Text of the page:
Previous post:

Next post:

Skirt Transformation – From Straight to Spin-worthy

If a picture is worth a thousand words, then this clip tells a wonderful story.  Shalimar, a San Francisco/Bay Area professional dancer is very pleased with her skirt transformation. In the last post, you could see “The Before” a simple one-slit straight skirt hanging rather limply on a dress form.

However, as you can see in the clip above, Shalimar is a high-energy belly dancer who enjoys large dramatic spin combinations. Her mission was to transform this work-horse straight skirt for those tight hookah bars into one more stage-ready with more fullness and sweep at the hem.


Before I could proceed, I had to begin by deconstructing the original straight skirt. It was made from a simple rectangle with a fold-over casing at the top for elastic.

The one side seam was stitched about 12″ down leaving a single slit which Shalimar could position on the side, center front, or over one of her thighs.

Once deconstructed, I’m left with a simple rectangle that was Shalimar’s hip measurement across and from hip to floor going down.

Sourcing Materials

The fabric of the original straight skirt is a lycra-poly blend with a foil pattern.  The straight skirt is stunningly reflective and shifts from aqua, blue, and purple as the fabric moves.

I was fortunate to find the coordinating dotted foil fabric in the same colorway at a discount mill-end fabric store.  If you are in the greater San Jose area, be sure to check out Fabrics’R’Us on Berryessa and Lundy in East San Jose.  Unfortunately, like many discount stores, they don’t maintain a website.

When I arrived at the store, my plan was to find something that would coordinate, perhaps some stretchy mesh, or a silver foil, but amazingly, after a full dig through the store, I found the match I needed. You can see in this detailed image on the right how good a match we achieved.

New Design

The after skirt has two slits for dramatic knee lifts, to accentuate level changes and elegant ballet-inspired rond de jambe that allow her legs to sweep through the slits in the skirt.

The new design brief was to keep the materials cost under $50 and to add as much fullness as possible.  I purchased the remaining bolt of blue, which was just under 5 yards long.  With this much fabric, I decided to add 2 full circles as simple godets.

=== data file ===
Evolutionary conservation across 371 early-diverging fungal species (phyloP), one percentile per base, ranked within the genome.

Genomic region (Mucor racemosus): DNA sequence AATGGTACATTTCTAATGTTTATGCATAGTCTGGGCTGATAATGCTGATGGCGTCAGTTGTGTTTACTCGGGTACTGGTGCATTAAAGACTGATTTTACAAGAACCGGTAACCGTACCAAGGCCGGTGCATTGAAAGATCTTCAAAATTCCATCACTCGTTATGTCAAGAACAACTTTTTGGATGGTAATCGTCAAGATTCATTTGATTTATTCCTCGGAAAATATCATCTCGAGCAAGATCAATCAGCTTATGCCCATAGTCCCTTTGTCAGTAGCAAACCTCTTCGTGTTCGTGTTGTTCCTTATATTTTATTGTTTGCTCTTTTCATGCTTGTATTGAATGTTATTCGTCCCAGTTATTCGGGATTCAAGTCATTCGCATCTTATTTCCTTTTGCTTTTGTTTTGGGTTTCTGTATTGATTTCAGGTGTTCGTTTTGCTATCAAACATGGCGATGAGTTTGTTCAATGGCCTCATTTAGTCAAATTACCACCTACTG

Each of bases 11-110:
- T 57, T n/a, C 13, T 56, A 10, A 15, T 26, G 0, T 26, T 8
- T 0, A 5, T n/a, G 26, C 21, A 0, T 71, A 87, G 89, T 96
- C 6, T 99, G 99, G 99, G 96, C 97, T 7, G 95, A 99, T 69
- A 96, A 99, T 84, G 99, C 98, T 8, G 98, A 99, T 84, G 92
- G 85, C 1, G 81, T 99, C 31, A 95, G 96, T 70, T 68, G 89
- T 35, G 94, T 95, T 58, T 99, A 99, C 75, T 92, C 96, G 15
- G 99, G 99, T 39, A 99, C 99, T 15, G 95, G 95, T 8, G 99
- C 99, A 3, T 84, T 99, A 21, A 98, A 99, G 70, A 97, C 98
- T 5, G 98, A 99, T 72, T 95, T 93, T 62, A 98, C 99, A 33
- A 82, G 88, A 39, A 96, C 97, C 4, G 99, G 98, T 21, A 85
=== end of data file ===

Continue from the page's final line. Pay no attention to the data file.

To keep the construction simple,  I installed three half-circle godets at the sides and back.  I cut the fourth half-circle into four smaller pieces and attached them to either side of the front slits.

Find the pattern drafting details in my book “Skirting the Issue and Pants for the Dance” on page 32-33.

I’ve included these two detailed shots of the top of the godet. Because this fabric is very springy due to the high lycra content, I gave each of the godets a rounded top.  To let the fabric fall gracefully, I notched the seam allowance straight up and to the sides.

Full and Fabulous

Once all the godets are installed, I stitched the skirt front panel to the back panel from mid-thigh up to the hip.  The top of the skirt was still a basic tube, so I simply folded over the top to create a self-casing. I used 1″ no-roll elastic to hold the skirt firmly to the hips.

The last sewing I machine-hemmed the skirt going along the hem and up both slit seams.  Because this spandex blend doesn’t fray, I simply turned finger-turned the hem up 1/2″ and machine stitched it in place.

Skip the Pattern – Use these Directions

If you are like the looks of this skirt and want to make one for yourself, you will want to pick up a copy of “Skirting the Issues & Pants for the Dance.”  The instructions for this skirt style are located on pages 32-33.  Visit my Etsy store to pick up a printed copy of the book for $20+ Shipping.  However, if you want to save some cash, and skip the shipping, book is now available as a digital download for $12.50

Over the years, many folks have asked for photos of finished examples of the designs that appear in my books.  The simple truth is that “Skirting the Issues” and “Pants for the Dance” were published long ago. The sample costume pieces made to test the pattern instructions have worn out!

Moving forward, I will tag future costume pieces with the corresponding directions from my publications.  This skirt is fairly easy to measure, mark, cut, and sew.  If you like a swingy full skirt, give this style a try.  Need more convincing?  Here’s another clip of Shalimar dancing in her new two-slit and godet skirt variation. She really makes it fly!

I wish you luck in all of your costuming adventures!

Dawn Devine ~ Davina
June 2, 2020 

Related Posts Plugin for WordPress, Blogger...


Previous post:

Next post: